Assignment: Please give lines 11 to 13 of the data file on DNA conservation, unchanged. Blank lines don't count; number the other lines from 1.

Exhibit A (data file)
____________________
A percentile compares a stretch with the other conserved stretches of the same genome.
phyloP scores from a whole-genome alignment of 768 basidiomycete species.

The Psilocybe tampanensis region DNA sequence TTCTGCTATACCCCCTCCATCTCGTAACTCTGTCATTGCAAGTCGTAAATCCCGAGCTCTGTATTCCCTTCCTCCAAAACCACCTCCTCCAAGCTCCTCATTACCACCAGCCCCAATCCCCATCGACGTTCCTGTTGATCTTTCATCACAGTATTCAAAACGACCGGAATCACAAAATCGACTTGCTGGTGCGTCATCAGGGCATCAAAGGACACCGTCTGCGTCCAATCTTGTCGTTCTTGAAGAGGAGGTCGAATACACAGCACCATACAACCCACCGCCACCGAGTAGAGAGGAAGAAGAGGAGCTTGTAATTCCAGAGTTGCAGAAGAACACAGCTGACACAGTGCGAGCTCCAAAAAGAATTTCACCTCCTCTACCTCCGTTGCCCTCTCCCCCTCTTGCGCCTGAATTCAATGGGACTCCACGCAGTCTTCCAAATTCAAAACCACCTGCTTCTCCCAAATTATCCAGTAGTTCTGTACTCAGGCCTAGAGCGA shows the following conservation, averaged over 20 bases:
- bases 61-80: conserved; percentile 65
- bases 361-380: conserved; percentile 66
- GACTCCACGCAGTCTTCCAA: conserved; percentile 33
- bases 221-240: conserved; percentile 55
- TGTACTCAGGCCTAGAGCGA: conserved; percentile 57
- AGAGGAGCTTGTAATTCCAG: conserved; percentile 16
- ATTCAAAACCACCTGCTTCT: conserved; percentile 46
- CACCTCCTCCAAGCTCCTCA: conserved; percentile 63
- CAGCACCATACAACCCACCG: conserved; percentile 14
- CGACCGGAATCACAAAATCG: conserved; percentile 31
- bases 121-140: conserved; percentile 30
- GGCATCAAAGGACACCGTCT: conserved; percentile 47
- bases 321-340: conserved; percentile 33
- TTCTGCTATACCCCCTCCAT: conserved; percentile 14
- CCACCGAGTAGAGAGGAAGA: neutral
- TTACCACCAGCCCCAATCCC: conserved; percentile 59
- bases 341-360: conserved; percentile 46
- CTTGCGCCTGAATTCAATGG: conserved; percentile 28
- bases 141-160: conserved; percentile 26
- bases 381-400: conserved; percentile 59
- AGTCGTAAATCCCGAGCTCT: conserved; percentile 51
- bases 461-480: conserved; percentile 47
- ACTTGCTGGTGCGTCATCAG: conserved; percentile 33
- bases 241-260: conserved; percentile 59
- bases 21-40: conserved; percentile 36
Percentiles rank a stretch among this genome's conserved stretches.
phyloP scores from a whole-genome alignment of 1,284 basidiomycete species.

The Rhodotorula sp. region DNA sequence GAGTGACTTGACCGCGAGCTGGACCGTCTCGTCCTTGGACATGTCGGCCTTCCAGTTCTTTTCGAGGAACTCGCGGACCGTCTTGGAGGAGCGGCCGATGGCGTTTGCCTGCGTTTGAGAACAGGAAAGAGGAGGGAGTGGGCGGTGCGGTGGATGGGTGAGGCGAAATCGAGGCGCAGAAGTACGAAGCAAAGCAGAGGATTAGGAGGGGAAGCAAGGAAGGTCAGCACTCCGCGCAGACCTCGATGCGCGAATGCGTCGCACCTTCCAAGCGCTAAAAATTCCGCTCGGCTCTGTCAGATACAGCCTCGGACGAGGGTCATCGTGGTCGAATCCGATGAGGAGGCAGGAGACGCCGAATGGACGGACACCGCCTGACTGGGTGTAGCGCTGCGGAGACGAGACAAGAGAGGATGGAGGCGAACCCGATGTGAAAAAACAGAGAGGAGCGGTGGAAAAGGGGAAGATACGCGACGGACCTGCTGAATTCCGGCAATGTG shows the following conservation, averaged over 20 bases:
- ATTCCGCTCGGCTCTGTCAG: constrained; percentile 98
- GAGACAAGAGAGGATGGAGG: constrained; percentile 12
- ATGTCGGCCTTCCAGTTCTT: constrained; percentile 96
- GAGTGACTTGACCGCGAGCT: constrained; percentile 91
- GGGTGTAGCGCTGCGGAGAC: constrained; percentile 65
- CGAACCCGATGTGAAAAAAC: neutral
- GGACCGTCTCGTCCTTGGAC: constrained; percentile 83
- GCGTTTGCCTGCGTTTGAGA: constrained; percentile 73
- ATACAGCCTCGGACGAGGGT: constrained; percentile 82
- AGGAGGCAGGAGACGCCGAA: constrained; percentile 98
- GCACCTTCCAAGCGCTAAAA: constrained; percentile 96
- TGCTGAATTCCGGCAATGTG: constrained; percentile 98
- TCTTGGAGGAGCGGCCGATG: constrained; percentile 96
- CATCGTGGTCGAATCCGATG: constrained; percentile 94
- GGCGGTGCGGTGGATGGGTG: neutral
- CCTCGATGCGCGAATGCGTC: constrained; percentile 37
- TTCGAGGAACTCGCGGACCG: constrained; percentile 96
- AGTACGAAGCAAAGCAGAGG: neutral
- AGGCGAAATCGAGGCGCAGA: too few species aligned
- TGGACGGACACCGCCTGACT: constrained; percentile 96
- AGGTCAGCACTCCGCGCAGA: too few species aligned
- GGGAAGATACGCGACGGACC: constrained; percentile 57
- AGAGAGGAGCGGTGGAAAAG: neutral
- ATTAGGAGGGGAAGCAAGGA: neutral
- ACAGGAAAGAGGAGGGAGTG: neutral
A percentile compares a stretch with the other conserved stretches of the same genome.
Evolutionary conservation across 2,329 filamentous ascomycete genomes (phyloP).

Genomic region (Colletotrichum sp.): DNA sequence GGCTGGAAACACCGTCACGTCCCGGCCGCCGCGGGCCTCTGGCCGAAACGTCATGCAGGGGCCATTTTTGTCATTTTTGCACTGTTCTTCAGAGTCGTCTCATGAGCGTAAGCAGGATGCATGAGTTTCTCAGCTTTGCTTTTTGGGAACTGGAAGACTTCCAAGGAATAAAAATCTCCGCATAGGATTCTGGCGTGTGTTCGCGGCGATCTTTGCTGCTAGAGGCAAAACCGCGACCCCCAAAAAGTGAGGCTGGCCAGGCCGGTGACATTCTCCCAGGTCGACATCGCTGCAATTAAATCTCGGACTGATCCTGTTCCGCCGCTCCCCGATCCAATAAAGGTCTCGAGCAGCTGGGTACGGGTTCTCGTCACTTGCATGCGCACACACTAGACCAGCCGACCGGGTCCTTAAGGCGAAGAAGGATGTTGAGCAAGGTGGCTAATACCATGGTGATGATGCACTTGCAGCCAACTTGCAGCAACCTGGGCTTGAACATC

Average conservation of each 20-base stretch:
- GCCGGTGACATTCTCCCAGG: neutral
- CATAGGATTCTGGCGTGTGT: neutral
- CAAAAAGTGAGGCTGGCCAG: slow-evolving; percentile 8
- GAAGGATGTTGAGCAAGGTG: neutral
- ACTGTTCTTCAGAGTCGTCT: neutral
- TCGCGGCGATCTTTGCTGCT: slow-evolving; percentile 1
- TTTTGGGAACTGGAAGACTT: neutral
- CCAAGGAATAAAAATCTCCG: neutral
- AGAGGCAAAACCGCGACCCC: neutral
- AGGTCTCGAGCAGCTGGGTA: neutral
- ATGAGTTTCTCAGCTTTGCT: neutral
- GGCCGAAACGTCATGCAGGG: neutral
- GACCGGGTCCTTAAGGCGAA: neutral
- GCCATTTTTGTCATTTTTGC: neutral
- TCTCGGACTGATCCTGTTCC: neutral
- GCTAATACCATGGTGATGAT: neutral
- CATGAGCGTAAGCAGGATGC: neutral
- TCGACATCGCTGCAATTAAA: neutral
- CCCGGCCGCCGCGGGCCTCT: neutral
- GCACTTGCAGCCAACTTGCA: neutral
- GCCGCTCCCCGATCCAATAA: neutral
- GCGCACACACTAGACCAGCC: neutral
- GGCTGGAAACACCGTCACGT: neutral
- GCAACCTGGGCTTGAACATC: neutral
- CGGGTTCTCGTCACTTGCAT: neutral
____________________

- CACCTCCTCCAAGCTCCTCA: conserved; percentile 63
- CAGCACCATACAACCCACCG: conserved; percentile 14
- CGACCGGAATCACAAAATCG: conserved; percentile 31